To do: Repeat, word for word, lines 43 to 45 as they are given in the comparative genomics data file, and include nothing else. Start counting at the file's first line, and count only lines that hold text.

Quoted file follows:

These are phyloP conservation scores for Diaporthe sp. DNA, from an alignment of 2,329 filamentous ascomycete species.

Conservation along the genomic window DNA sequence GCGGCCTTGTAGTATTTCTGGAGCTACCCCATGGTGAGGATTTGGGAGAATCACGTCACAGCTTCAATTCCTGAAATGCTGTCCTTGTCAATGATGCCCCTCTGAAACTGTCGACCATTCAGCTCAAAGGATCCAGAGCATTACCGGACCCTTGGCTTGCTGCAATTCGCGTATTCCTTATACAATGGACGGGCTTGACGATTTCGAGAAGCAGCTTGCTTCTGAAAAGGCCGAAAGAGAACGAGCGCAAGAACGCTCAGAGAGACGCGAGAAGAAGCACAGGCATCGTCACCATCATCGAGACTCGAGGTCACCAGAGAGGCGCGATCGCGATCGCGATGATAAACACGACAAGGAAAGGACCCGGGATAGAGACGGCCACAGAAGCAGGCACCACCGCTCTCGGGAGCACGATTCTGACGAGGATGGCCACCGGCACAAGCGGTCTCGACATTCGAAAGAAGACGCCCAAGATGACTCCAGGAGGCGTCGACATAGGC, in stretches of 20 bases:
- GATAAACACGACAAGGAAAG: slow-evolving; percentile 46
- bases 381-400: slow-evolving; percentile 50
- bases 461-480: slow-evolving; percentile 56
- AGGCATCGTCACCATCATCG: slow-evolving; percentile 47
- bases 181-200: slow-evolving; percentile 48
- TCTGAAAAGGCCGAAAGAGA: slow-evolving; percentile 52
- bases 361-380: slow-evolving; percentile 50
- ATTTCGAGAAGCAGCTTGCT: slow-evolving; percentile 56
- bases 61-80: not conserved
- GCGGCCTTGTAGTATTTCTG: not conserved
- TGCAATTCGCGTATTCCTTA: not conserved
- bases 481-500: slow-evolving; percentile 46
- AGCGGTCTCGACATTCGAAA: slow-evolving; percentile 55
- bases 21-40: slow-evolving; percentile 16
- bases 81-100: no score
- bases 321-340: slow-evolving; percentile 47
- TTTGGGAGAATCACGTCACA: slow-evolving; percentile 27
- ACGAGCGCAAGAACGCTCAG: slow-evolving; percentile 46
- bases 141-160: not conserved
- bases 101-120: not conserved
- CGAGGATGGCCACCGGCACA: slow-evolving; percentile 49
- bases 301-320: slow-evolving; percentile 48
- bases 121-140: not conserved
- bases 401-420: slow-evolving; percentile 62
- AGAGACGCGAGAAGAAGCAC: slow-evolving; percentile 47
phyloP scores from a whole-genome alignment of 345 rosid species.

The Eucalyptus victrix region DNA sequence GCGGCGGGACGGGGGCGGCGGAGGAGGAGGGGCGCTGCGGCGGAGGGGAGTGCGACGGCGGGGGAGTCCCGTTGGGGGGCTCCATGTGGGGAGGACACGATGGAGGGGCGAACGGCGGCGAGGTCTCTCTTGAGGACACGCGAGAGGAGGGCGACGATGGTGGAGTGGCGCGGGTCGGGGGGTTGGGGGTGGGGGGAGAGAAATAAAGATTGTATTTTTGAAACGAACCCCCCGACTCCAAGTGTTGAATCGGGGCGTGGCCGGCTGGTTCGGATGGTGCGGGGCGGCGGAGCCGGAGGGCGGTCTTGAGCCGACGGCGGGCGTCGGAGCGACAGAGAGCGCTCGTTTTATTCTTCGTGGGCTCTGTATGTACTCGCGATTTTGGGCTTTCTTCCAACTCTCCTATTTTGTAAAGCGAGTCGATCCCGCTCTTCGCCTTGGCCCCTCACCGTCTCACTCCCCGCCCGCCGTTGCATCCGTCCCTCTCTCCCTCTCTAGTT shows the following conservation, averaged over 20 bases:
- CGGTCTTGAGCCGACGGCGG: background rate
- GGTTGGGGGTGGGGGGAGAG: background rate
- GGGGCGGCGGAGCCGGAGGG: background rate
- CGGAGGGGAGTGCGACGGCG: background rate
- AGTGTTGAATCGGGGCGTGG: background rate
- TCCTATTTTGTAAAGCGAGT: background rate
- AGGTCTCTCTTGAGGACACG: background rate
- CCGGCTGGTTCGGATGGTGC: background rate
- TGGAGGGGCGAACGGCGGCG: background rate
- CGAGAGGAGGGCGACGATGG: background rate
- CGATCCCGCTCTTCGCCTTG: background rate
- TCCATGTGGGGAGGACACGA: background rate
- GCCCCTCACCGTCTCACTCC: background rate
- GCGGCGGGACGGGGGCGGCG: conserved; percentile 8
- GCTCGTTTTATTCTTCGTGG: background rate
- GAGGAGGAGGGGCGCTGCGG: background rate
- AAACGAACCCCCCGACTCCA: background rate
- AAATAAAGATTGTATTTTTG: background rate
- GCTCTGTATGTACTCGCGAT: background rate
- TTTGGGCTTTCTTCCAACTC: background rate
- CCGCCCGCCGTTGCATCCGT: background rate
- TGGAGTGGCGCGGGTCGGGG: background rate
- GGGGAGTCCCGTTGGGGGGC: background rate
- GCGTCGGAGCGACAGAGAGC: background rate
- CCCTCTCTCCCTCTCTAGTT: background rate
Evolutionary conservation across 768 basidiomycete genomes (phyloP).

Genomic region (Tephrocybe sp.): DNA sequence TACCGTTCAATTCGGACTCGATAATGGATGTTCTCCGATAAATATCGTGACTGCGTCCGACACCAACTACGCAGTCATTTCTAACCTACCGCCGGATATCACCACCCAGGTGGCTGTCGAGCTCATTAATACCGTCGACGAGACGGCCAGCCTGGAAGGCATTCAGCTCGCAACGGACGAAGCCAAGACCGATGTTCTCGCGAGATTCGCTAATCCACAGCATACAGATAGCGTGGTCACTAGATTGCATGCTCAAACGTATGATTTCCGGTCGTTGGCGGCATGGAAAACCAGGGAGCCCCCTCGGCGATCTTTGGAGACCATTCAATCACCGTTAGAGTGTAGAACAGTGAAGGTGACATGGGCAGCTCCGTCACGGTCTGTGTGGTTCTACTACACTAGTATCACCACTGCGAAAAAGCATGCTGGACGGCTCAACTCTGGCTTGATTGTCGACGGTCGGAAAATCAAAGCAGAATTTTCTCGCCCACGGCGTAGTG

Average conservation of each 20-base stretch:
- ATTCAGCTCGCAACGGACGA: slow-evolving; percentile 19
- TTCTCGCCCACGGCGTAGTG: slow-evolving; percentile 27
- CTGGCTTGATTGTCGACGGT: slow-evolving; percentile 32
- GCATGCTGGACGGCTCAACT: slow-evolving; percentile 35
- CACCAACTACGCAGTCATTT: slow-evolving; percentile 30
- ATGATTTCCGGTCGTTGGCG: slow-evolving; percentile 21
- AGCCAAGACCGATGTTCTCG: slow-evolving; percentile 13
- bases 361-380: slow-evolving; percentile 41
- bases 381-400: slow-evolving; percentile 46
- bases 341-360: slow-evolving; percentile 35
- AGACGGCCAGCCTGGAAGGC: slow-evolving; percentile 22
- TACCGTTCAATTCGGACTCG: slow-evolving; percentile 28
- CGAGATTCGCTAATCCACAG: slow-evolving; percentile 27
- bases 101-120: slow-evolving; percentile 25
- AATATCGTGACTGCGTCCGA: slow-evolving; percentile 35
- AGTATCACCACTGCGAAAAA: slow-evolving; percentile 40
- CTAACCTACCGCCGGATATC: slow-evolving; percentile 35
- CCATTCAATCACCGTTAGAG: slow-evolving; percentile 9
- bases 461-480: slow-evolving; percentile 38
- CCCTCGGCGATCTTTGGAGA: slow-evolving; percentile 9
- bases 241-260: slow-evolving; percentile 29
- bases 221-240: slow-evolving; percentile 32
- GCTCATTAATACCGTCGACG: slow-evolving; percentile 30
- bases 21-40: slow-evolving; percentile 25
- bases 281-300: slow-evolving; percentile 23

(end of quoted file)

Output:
- GCGGCGGGACGGGGGCGGCG: conserved; percentile 8
- GCTCGTTTTATTCTTCGTGG: background rate
- GAGGAGGAGGGGCGCTGCGG: background rate